Free will is an illusion

When biologist Anthony Cashmore claims that the concept of free will is an illusion, he’s not breaking any new ground. At least as far back as the ancient Greeks, people have wondered how humans seem to have the ability to make their own personal decisions in a manner lacking any causal component other than their desire to “will” something. But Cashmore, Professor of Biology at the University of Pennsylvania, says that many biologists today still cling to the idea of free will, and reject the idea that we are simply conscious machines, completely controlled by a combination of our chemistry and external environmental forces.

In a 2010 study, Cashmore  argued that a belief in free will is akin to religious beliefs, since neither complies with the laws of the physical world. One of the basic premises of biology and biochemistry is that biological systems are nothing more than a bag of chemicals that obey chemical and physical laws. Generally, we have no problem with the “bag of chemicals” notion when it comes to bacteria, plants, and similar entities. So why is it so difficult to say the same about humans or other “higher level” species, when we’re all governed by the same laws?

No causal mechanism

As Cashmore explains, the human brain acts at both the conscious level as well as the unconscious. It’s our consciousness that makes us aware of our actions, giving us the sense that we control them, as well. But even without this awareness, our brains can still induce our bodies to act, and studies have indicated that consciousness is something that follows unconscious neural activity. Just because we are often aware of multiple paths to take, that doesn’t mean we actually get to choose one of them based on our own free will. As the ancient Greeks asked, by what mechanism would we be choosing? The physical world is made of causes and effects – “nothing comes from nothing” – but free will, by its very definition, has no physical cause. The Roman philosopher and poet Lucretius, in reference to this problem of free will, noted that the Greek philosophers concluded that atoms “randomly swerve” – the likely source of this movement being the numerous Greek gods.

Today, as researchers gain a better understanding of the molecular details underlying consciousness, some people think that we may discover a molecular mechanism responsible for free will – but Cashmore doesn’t think so. Such a discovery, he says, would require a new physical law that breaks the causal laws of nature. As it is, the only “wild card” that allows any room for maneuvering outside of genetics and one’s environment is the inherent uncertainty of the physical properties of matter, and even this stochastic element is beyond our conscious control. (However, it can help explain why identical twins growing up in the same environment are unique individuals.)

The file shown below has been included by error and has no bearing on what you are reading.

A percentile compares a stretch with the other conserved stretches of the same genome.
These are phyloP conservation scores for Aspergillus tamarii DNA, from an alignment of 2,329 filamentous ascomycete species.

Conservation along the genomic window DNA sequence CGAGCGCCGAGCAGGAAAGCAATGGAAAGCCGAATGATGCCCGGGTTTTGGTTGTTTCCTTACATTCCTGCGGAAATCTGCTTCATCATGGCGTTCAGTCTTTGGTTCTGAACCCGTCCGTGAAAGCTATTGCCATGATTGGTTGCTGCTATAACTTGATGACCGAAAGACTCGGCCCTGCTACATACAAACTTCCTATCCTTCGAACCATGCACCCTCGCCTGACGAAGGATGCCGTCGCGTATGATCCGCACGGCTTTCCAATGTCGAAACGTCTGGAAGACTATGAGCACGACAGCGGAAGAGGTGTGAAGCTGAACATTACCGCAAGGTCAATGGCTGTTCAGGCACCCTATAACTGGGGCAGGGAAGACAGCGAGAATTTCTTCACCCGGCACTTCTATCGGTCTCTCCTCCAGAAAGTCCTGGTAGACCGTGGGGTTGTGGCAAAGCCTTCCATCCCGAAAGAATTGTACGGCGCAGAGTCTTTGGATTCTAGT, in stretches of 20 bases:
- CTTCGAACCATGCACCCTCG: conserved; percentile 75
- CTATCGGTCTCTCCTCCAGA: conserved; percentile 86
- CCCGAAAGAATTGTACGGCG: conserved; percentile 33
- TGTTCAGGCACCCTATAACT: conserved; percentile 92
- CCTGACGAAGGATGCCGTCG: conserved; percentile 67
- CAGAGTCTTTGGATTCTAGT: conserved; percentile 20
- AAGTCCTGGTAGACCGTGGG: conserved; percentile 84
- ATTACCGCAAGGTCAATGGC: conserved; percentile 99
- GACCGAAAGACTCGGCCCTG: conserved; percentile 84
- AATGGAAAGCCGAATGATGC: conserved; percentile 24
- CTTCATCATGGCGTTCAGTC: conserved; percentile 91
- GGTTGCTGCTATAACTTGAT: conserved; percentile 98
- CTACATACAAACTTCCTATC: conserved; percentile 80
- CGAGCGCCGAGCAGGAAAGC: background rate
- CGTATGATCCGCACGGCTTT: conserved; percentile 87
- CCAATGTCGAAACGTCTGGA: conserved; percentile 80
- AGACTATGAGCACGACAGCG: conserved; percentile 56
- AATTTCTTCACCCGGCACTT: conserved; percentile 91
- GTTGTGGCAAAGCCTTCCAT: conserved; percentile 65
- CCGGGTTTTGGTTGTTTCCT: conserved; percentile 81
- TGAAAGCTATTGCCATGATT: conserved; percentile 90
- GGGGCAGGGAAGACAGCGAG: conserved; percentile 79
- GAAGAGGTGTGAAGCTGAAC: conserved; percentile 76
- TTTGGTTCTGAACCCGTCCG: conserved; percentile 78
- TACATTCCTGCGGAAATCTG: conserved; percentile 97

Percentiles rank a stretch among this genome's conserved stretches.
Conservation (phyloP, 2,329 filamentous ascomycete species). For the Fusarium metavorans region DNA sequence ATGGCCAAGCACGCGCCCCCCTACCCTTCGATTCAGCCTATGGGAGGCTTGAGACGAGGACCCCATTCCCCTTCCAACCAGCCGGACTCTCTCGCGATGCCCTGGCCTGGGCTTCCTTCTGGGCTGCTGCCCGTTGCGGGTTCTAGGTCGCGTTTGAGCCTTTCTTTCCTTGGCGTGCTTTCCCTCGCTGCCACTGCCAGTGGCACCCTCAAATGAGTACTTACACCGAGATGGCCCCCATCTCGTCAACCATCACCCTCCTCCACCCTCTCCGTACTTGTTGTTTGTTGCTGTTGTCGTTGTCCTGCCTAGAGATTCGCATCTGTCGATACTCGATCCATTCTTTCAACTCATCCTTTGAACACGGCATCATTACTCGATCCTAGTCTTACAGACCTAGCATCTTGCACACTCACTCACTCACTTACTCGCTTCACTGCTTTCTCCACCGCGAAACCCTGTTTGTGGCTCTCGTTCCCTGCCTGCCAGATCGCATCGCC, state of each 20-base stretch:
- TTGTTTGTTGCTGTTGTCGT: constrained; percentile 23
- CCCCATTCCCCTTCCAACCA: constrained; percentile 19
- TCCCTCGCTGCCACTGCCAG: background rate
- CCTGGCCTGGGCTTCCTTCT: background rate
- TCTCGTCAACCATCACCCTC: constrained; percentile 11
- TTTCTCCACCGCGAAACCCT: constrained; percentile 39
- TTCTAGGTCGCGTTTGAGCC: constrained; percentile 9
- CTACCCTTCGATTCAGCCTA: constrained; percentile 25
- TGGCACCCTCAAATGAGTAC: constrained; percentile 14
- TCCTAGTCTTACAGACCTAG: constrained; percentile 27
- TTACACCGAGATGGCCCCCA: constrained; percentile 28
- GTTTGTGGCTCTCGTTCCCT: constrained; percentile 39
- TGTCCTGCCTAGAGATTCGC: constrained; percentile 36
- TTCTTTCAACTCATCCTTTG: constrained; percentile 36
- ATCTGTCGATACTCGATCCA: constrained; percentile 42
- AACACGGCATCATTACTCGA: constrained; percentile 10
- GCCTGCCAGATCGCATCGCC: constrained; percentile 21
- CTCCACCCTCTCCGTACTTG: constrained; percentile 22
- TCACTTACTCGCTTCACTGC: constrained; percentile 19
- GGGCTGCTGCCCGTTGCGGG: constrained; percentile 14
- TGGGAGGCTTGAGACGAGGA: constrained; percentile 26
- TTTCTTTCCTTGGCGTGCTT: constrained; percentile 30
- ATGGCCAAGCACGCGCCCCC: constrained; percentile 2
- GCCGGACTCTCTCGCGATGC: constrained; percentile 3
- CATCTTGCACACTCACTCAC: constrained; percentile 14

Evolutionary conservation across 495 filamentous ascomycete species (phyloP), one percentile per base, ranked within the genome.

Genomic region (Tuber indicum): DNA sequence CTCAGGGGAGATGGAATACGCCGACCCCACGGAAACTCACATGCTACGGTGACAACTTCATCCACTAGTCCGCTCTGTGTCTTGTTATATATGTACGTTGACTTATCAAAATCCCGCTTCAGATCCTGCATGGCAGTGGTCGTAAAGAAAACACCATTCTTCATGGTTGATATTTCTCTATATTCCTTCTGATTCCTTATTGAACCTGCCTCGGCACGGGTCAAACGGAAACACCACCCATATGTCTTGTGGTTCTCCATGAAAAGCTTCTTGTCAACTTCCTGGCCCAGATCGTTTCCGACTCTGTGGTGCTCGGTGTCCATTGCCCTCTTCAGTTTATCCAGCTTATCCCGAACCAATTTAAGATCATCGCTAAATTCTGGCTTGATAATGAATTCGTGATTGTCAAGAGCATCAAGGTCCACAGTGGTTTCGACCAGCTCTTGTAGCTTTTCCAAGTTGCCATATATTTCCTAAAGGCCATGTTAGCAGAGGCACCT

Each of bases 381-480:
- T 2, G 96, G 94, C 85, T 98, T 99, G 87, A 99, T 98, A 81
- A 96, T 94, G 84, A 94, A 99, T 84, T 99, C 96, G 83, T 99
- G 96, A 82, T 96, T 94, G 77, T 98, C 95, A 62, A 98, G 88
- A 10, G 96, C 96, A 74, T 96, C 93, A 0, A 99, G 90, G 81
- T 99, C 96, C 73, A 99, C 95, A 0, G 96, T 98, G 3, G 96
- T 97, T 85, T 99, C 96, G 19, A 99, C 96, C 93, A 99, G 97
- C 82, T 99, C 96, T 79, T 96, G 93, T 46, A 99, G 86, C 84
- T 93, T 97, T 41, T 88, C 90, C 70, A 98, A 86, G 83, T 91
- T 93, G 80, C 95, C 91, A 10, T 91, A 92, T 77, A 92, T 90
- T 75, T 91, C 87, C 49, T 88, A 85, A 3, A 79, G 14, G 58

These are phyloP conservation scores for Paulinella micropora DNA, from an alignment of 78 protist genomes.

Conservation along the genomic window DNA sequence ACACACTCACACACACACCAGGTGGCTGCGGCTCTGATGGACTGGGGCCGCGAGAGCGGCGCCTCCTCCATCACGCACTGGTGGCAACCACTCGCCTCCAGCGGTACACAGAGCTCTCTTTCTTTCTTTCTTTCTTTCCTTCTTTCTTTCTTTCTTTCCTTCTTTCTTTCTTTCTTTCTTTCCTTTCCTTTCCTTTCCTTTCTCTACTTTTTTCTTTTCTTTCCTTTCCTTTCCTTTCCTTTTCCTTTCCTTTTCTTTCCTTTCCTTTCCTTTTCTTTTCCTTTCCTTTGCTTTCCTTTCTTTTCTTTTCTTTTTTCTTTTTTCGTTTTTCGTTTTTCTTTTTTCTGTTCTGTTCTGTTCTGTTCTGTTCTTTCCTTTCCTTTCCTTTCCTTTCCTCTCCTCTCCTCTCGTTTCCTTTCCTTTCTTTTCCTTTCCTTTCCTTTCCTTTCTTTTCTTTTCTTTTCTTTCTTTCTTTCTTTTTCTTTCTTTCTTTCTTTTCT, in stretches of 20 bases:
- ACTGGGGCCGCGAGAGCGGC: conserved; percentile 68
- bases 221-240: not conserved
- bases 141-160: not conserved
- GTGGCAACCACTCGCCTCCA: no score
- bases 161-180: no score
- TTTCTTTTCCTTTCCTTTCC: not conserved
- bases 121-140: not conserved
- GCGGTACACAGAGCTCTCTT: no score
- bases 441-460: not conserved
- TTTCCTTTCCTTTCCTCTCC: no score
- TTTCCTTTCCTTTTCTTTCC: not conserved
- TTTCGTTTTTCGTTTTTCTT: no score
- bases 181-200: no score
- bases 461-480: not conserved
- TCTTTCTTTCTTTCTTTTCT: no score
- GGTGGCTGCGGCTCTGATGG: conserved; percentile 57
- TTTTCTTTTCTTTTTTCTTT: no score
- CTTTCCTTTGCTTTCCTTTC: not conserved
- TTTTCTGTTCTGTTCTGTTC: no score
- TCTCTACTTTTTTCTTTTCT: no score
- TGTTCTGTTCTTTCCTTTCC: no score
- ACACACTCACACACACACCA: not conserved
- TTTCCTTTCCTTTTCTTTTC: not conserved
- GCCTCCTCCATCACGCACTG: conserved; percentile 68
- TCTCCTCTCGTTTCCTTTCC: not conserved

Deskarati joke

Jim dies and goes to heaven (I know it’s a long shot), but instead of the pearly gates, there’s a fork in the road, and a sign pointing down each path. One sign says ‘Believers in Determinism’ and the other says ‘Believers in Free Will’. Jim has always believed in predestination, so he goes down that road. He eventually comes to a big door with the word ‘DETERMINISM’ written over the top. He knocks, and an angel opens the door and says, ‘Why have you come to my door today?’ Jim says, ‘Well, there were these two signs, and I chose the one that said determinism.’ The angel says, ‘and you chose it? then you can’t come in here,’ and slams the door. Jim’s confused. Finally he trudges back to the crossroads and goes down the other road. Eventually he comes to another large door that says ‘FREE WILL.’ He knocks and another angel opens the door and says, ‘Why did you come this way?’ And  Jim says, ‘I had no choice!'”

More here Free will is an illusion, biologist says.

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3 Responses to Free will is an illusion

  1. Ron Krumpos says:

    I really loved that joke! Causal determinism goes to far (as does religious predestination), yet…

    “Free will” is really quite limited, despite belief that we control ourselves and our lives. We think we have endless choices…until we try to make them. Each decision must not only be based on what we “want to do,” but also on our own capabilities and what is expected of us. Nature and society imprison us, whether we like it or not. The key to release is mystical realization. All in One and One in All, the divine unity, opens the gate between heaven and Earth…between a universal consciousness and most people’s constrained awareness.

  2. alfy says:

    The problem here is the nature of truth. Is the scientific method the only way of establishing truth? Are there other sorts of truth? Cashmore wants to disprove free will because it is akin to religious belief. It may well be, but that does not demonstrate that it is untrue.

    All that science can do is to demonstrate that something is untrue. It is in no position to take on issues that lie outside its competence. There is a school of physics which believes on quite good grounds that all motion and time itself are illusory, just a product of the human brain.
    If Cashmore once starts on the issue of what is illusory there may be no end to it. Even Rene Descartes was stuck for a bit over whether he himself was an illusion.

  3. Deskarati says:

    ‘The nature of truth’ – philosophers have discussed this one for thousands of years, but I have never heard it better described than our old friend Ludwig Wittgenstein:
    ‘What it means for us to call a statement “true” is that we currently judge it true, knowing that we may some day revise the criteria whereby we do so.’.
    One thing we do like here at Deskarati is an open mind.

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